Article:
Prior to our dinner discussion, the meeting had asked both Don and me to serve on a newly established Adult Spiritual Education committee. Don had initially wondered what role a non-theist could play in the committee’s work — but he respected the discernment of the nominating committee and the approval of meeting for his service. After our dinner together, Don and I brought to the committee our shared hope for meeting-wide conversations about spirituality. We thought that addressing discomfort and misunderstandings about language was the best place to begin. Together, he and I planned and led an adult religious education session called “Language, Meaning, and Spirituality.”
Don and I opened the program with the story of our dinner conversation and what we had learned about each other’s theist and non-theist perspectives. We shared our understanding that spirituality can never be fully captured in words — but also expressed our hope that the meeting community could enjoy deeper and more authentic conversations about our spiritual lives. We acknowledged the difficulty that Friends sometimes had with one another’s language. Next, participants were given index cards and invited to submit any faith-related words that had been, for them, a source of hurt, misunderstanding, or confusion. Then, Friends split into small discussion groups of three or four people. We asked everyone to consider the word “God”. Each person was invited to share a response, using one of three suggested prompts:
• “When I use the word “God,” what I really mean is . . .”
• “When I hear the word “God,” what I think someone else means is . . .”
• “When I hear the word “God,” how I feel is . . .”
After pausing briefly for reflection, groups engaged in animated conversations, people leaning in to hear one another’s ideas, feelings and stories. The session went by quickly and groups were reluctant to stop talking. What emerged was not interpersonal conflict, but awareness that people had been wounded in the past by assumptions and judgments about language.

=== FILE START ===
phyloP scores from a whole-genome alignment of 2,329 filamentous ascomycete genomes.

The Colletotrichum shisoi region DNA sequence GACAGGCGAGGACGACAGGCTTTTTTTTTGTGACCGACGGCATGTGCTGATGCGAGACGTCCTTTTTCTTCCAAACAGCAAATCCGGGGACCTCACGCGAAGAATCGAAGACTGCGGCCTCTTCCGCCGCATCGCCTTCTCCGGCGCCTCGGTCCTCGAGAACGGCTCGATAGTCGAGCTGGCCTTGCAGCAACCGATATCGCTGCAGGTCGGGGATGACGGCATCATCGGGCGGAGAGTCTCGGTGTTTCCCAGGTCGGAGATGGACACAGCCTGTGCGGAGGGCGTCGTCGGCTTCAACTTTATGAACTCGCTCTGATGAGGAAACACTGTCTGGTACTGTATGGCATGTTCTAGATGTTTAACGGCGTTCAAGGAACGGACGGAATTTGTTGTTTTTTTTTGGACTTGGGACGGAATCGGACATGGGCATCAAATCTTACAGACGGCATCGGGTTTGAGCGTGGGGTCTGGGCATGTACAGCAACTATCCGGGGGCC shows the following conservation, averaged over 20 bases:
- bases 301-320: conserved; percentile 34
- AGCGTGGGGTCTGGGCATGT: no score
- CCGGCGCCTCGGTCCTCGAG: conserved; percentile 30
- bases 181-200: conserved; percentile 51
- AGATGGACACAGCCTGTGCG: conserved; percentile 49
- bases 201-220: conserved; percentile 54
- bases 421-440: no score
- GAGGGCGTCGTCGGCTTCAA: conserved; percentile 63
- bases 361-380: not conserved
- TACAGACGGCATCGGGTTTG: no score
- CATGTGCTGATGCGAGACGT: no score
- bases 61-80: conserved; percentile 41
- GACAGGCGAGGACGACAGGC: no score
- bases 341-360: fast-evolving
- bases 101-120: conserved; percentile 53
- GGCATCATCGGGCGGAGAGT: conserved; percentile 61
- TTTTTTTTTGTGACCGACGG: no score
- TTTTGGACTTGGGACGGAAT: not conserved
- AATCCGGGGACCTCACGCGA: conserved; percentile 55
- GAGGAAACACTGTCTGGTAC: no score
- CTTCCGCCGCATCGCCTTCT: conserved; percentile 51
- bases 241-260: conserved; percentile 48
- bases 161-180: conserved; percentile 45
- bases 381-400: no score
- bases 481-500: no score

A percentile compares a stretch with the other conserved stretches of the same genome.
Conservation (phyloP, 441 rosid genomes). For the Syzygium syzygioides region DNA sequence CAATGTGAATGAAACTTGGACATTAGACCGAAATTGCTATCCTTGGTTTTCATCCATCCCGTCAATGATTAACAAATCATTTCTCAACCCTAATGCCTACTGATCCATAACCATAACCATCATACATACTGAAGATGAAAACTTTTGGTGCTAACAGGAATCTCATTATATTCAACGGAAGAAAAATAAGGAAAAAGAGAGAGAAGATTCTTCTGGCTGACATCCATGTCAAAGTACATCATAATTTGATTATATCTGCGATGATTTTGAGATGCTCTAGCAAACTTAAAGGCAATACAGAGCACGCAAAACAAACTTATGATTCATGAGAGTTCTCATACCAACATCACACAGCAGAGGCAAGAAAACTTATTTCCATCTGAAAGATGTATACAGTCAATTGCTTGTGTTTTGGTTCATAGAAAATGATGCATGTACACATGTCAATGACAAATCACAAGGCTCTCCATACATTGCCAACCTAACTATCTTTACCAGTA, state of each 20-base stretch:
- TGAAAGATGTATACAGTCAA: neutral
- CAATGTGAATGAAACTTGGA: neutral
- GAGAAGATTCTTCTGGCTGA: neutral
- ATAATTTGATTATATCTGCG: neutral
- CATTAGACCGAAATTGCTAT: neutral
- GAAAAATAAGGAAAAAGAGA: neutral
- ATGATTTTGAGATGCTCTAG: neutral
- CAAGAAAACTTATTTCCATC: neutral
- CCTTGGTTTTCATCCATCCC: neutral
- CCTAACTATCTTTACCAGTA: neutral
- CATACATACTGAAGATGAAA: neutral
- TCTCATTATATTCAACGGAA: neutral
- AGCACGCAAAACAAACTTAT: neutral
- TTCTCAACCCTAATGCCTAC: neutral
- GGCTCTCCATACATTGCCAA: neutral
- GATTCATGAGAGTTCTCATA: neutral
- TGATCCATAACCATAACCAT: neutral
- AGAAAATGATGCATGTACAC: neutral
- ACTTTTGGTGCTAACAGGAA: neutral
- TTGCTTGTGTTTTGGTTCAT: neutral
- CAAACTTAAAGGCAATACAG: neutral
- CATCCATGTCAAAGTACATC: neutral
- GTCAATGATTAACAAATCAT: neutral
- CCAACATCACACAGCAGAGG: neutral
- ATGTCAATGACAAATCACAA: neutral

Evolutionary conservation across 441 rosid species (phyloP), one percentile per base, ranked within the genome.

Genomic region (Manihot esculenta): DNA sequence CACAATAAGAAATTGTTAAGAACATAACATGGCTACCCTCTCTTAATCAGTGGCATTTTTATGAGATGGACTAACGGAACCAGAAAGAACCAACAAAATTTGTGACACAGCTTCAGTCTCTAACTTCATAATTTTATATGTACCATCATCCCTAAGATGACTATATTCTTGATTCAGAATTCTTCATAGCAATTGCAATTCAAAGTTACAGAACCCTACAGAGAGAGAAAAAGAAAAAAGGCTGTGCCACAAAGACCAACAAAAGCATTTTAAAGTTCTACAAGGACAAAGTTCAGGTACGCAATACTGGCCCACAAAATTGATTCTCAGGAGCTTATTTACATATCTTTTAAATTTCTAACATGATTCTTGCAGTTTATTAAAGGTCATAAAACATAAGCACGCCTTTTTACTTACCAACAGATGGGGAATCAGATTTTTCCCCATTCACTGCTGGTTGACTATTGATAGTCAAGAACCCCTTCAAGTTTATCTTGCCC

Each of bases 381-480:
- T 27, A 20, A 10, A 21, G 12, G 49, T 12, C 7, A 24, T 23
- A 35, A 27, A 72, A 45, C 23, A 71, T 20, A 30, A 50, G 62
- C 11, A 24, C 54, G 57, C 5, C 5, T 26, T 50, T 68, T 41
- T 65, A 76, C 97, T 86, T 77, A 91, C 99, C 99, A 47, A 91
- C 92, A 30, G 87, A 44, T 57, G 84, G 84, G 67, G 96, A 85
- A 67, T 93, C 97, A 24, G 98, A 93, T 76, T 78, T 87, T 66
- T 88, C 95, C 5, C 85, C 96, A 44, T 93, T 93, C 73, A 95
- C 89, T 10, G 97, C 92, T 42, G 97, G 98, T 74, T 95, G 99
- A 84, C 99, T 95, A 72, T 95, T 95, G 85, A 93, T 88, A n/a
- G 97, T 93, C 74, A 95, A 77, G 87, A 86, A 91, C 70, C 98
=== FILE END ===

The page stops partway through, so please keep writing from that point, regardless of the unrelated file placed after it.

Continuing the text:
This session on Language and Meaning was one of a series of Adult Spiritual Education programs. As the series unfolded, Friends from the meeting shared their own spiritual stories and practices, and they facilitated conversation among the participants. I found myself anxious about leading a session on the Psalms, unsure how people would receive traditional Biblical language. Interspersing my own faith story with psalms, I talked about the struggles and joys of my own relationship with God. I was humbled and grateful for the deep listening with which this was received.
Over time, our meeting has become more open to spiritual conversation, more receptive to the language that each person uses to describe their experience of the sacred. We are learning to listen with more love, to search for what we have in common, and to appreciate the richness of our diversity. I have come to believe that a Christian Friend like myself and a non-theist Friend like Don can both live faithfully in one Quaker meeting. I have realized the importance of our Adult Spiritual Education ministry for the life of our community. Especially for a theologically diverse meeting, it is important to have an environment conducive to spiritual conversation, an environment in which Friends can speak authentically and listen generously with one another. There, Friends can come to “know one another in that which is eternal” (George Fox, 1698).
When Jesus met the Samaritan woman at the well, they spoke authentically with one another, and he offered her living water. God knows our thirst for deeper spiritual connections and invites us to open spaces in which we can share deeply about what is sacred.
Rita Willett is a member of Richmond (Virginia) Friends Meeting. She is a graduate of the Spiritual Nurturer Program in the School of the Spirit (2009–2011) and serves on the School of the Spirit Board. Rita is currently a student at Earlham School of Religion, pursuing the MDiv through the Access Program.